When Manchester United prised Alexis Sanchez away from Arsenal in January and, according to Spotrac, made him the highest-paid star in the Premier League, they were securing themselves one of the hottest talents in the English top flight.
However, since his arrival at Old Trafford, the Chilean has so far failed to hit the heights on the pitch that he regularly achieved for the Gunners. Given that he arrived in January, at the end of a high profile and long running transfer saga, it is understandable that the 29-year-old would need some time, and a pre-season, to fully settle in at his new club.
Sanchez has failed to hit the ground running in the new season either though, and is not yet off the mark in this campaign. In fact, Sanchez has only found the back of the net three times in all competitions since joining the Red Devils.
For context, in his last full season at the Emirates Stadium, Sanchez scored 30 goals and registered 18 assists in 51 appearances in all competitions. Those were the kind of blistering figures that United sanctioned such great expense to secure, but they have not yet been delivered.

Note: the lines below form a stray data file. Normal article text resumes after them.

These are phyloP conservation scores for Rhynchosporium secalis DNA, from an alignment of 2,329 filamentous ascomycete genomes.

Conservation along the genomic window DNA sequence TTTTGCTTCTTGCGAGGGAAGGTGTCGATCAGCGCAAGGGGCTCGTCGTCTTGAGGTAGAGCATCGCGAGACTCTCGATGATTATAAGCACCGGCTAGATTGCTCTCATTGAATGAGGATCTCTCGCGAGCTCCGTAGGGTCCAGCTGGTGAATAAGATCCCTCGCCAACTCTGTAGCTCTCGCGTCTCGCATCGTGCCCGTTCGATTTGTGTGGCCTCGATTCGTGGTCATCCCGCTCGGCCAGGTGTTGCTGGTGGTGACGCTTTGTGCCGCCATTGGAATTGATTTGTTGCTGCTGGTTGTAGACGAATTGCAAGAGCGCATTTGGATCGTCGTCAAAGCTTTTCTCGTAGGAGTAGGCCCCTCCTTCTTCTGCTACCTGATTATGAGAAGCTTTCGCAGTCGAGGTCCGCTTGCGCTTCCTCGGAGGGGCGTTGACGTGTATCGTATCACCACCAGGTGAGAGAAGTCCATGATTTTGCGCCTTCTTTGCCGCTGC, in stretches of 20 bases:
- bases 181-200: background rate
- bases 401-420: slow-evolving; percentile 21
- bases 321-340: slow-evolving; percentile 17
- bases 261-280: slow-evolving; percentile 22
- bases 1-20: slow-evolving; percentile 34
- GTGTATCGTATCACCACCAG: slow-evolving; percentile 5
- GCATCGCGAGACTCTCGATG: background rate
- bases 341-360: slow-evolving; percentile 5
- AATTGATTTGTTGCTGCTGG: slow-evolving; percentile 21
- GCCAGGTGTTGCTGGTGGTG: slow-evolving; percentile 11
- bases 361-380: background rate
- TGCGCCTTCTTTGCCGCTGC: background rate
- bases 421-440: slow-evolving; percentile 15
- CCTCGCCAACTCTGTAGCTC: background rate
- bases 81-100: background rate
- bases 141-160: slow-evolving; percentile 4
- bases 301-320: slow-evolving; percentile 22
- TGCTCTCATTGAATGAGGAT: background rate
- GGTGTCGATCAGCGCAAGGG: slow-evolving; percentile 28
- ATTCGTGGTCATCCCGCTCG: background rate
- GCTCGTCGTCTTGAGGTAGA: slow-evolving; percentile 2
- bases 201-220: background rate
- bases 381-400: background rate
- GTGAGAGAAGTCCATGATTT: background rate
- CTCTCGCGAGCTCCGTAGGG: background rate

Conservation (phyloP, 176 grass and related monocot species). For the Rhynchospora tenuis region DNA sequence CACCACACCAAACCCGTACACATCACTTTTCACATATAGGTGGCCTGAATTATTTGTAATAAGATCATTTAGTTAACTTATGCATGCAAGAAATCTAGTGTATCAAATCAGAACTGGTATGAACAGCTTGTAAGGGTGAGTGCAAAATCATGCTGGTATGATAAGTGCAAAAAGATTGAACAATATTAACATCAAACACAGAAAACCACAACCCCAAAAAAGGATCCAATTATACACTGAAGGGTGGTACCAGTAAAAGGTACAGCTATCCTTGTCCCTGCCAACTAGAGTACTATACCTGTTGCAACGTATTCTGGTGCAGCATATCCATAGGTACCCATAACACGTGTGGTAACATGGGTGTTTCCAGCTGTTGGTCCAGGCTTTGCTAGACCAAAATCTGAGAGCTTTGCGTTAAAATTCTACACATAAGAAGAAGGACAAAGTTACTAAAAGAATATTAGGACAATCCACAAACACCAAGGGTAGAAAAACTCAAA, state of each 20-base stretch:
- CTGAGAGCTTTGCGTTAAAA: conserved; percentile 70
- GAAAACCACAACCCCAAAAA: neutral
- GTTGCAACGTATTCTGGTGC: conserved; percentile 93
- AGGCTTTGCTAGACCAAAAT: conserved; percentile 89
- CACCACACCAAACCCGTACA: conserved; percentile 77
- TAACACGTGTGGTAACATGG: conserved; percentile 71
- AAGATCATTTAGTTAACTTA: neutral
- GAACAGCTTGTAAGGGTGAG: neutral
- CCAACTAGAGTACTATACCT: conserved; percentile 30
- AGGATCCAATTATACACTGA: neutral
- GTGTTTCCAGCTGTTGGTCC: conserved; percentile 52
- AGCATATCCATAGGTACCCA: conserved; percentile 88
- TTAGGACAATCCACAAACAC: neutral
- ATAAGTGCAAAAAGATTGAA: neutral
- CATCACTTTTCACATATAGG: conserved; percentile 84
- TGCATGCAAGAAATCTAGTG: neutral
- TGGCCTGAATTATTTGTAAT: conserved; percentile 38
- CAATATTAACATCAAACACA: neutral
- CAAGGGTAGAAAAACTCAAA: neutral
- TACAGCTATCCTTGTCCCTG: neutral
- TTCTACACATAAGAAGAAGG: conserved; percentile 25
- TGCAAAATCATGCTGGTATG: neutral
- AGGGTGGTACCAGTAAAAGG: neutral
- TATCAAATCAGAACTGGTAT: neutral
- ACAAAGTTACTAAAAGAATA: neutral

Against Watford on Saturday, Sanchez once again looked a long way from his best. Jose Mourinho’s men ran out winners at Vicarage Road but the ex-Arsenal man can’t claim much credit for the triumph.
In the 81 minutes he played against the Hornets before being hauled off in favour of Scott McTominay, Sanchez managed only 46 touches – of those in Jose Mourinho’s starting XI, only two, Romelu Lukaku and David de Gea, got on the ball less.
Not only was Sanchez rather uninvolved, he was uninspired and wasteful when actually in possession too. He completed a meagre 32 passes – again, only Lukaku and de Gea registered fewer amongst the United starters – and could provide just a single key pass. His pass completion rating was also underwhelming, coming in at a very average 81.3%.
On top of that, Sanchez was dispossessed four times. No one on the pitch was dispossessed more often than the Chile international.
The other areas of Sanchez’s attacking game were as equally poor as his distribution. In all his time on the pitch, he could only muster one shot on goal. Further, he only proved capable of completing one dribble, meaning that, all in all, Sanchez posed very little threat to the opposition defence.
At this time, Sanchez has avoided receiving too much criticism from fans or the press. But considering his huge contract and big reputation, it can only be a matter of time before his poor form comes under intense scrutiny should he fail to hit his stride soon.
If he can’t get back to his best, then his move to United must surely go down as one of the costliest transfer flops in Premier League history.
It is too early to definitively label Sanchez a bad buy, but for such an explosive and high-energy player it is conceivable that his peak is now behind him. Sanchez must be desperate to disprove that notion, but his performances have to improve if he is ever going to justify his status as the top earner in the Premier League.